Federal Planning Study Revives Plans for Long-Defunct “City Branch” Rail Line

By Dustin Slaughter

Known as the “City Branch” rail line, this north-south train route, which stretched for 15 city blocks and boasted six rail tracks that carried trains beneath Broad Street through a 52 foot wide tunnel, was a symbol of Philadelphia’s once booming industrial base – and according to Next City’s Ryan Briggs, it may see a second act.

The Branch’s last train ran in 1992. The Southeastern Pennsylvania Transit Authority (SEPTA) later bought the line, and found use for the section that crossed what is now the Broad Street Line. But SEPTA’s financial woes at the time could not make more use of the line.

The Delaware Valley Regional Planning Commission, which is tasked with providing a blueprint for how federal grant money could be invested in public works projects, last year launched a study seeking to “provide a clear vision for the tunnel,” according to Next City.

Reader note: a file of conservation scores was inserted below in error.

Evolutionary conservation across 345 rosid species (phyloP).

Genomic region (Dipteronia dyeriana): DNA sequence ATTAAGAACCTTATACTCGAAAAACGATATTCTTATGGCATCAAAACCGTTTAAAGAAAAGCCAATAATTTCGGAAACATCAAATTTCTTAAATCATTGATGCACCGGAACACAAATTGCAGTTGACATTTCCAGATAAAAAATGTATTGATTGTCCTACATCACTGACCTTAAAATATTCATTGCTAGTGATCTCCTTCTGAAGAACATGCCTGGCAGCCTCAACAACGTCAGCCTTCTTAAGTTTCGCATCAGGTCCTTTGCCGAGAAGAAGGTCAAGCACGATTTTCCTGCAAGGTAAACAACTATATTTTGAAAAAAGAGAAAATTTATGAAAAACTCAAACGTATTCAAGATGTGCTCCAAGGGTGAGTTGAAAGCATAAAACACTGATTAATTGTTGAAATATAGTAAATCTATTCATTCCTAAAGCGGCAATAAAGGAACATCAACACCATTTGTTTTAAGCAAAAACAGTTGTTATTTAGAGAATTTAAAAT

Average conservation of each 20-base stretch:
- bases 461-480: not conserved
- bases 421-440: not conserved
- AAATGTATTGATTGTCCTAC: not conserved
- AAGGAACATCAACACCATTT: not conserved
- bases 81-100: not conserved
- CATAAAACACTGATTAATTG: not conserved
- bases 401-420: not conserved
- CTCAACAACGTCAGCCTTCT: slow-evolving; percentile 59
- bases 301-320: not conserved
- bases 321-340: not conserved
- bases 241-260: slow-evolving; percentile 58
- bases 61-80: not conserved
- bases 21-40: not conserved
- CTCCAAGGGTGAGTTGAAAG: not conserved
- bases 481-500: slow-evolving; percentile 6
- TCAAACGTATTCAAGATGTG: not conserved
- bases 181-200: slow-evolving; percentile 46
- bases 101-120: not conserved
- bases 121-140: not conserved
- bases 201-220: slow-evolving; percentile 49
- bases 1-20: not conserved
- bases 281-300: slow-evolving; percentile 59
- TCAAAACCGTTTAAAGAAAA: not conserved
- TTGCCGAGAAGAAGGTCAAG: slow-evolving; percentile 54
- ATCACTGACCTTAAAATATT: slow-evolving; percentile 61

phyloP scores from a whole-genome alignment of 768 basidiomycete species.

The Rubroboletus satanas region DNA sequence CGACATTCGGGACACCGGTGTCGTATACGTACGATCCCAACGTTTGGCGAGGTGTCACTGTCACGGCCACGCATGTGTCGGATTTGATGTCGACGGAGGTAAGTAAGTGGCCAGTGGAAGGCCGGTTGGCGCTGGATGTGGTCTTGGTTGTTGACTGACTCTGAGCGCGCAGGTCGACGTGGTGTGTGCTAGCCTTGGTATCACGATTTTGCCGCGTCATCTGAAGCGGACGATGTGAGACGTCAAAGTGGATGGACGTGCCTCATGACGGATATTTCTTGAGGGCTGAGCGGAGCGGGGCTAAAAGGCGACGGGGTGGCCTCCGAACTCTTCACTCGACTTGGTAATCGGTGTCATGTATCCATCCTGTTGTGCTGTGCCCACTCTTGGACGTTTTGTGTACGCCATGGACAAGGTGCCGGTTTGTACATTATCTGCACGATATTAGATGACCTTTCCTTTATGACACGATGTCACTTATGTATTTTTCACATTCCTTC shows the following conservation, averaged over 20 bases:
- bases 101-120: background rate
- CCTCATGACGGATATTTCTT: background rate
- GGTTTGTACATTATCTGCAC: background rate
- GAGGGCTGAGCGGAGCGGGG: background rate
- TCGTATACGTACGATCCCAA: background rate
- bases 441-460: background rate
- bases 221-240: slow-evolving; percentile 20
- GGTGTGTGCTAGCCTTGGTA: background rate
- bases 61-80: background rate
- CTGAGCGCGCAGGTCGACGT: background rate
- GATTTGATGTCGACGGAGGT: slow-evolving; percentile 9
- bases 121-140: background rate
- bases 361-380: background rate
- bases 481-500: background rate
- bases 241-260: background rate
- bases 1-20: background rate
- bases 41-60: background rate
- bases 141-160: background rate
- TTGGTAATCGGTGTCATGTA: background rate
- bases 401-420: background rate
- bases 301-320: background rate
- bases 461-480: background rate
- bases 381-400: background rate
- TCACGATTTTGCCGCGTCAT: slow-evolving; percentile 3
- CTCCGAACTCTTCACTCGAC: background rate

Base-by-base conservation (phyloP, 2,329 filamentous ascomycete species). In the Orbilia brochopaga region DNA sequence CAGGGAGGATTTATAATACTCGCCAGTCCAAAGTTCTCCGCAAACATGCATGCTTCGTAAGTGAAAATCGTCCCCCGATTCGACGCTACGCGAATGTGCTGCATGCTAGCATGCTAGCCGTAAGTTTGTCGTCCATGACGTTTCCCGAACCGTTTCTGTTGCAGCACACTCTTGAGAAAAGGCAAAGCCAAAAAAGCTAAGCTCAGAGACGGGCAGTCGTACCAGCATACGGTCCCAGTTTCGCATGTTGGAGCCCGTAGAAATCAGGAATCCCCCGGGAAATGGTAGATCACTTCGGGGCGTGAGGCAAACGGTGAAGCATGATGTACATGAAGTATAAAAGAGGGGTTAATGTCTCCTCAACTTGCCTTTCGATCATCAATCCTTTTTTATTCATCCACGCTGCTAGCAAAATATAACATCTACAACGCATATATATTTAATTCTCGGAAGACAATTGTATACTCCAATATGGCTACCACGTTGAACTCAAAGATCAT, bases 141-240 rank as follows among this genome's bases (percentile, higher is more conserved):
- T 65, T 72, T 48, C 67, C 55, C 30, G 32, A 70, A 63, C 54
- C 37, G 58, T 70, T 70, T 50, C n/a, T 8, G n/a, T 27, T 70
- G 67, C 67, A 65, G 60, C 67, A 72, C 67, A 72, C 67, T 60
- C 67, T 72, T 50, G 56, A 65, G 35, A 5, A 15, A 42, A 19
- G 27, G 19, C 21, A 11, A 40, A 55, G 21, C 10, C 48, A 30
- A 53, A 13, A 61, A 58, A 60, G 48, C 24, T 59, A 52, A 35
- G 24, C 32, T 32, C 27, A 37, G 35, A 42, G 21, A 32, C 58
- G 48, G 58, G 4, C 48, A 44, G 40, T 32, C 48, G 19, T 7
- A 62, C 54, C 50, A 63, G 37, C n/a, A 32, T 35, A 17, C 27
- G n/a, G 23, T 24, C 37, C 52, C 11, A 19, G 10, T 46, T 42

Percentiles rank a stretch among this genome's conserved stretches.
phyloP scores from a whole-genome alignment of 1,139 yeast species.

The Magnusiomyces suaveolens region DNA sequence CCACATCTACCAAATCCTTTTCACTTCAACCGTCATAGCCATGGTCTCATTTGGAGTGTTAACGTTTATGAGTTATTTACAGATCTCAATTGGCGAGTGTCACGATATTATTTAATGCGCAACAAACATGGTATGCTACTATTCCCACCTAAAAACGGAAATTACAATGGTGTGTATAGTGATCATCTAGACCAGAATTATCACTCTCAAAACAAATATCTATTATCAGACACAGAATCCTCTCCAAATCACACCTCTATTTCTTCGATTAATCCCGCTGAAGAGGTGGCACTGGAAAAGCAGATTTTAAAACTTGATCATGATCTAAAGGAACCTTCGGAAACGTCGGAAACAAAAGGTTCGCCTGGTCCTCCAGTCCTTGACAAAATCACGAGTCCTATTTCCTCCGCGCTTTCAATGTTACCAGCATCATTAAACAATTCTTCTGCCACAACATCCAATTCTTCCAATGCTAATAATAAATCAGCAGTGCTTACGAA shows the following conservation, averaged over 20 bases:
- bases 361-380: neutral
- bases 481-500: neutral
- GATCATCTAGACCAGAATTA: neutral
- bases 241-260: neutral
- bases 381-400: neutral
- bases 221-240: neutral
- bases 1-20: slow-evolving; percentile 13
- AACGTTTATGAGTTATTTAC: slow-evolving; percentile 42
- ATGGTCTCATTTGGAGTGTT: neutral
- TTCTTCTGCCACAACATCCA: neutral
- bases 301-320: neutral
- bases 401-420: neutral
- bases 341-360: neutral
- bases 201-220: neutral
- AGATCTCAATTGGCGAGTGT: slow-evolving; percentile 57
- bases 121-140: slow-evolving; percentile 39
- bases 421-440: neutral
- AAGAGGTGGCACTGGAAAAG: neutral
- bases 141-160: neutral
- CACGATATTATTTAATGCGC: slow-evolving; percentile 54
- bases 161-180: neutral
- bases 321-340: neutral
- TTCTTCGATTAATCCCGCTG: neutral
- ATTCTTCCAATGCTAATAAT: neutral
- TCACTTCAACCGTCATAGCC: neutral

“We’re calling it the ‘City Branch Transit Feasibility Assessment,’” says Betsy Mastaglio, a DVRPC planner leading the study, which was initiated at the request of the Mayor’s Office of Transportation and Utilities and SEPTA. “We’re looking at how much it would take to put anything into the tunnel, and present that in a way that says ‘Here’s some of the benefits and costs of putting transit in the tunnel.’”

There are other groups, such as public space advocacy group “Friends of the Park”, that have a very different vision for the massive tunnel: a “transit-free park.”

“Certainly the tunnel is a little more challenging for some people to envision as public space,” says Sarah McEneaney, of Friends of the Rail Park, who says her group provided input to DVRPC planners last year. “But the entire [City Branch] is part of our vision.”

Read Ryan Briggs’ full story, “Hopes Rise Once Again for Abandoned Philadelphia Rail Line” at Next City.

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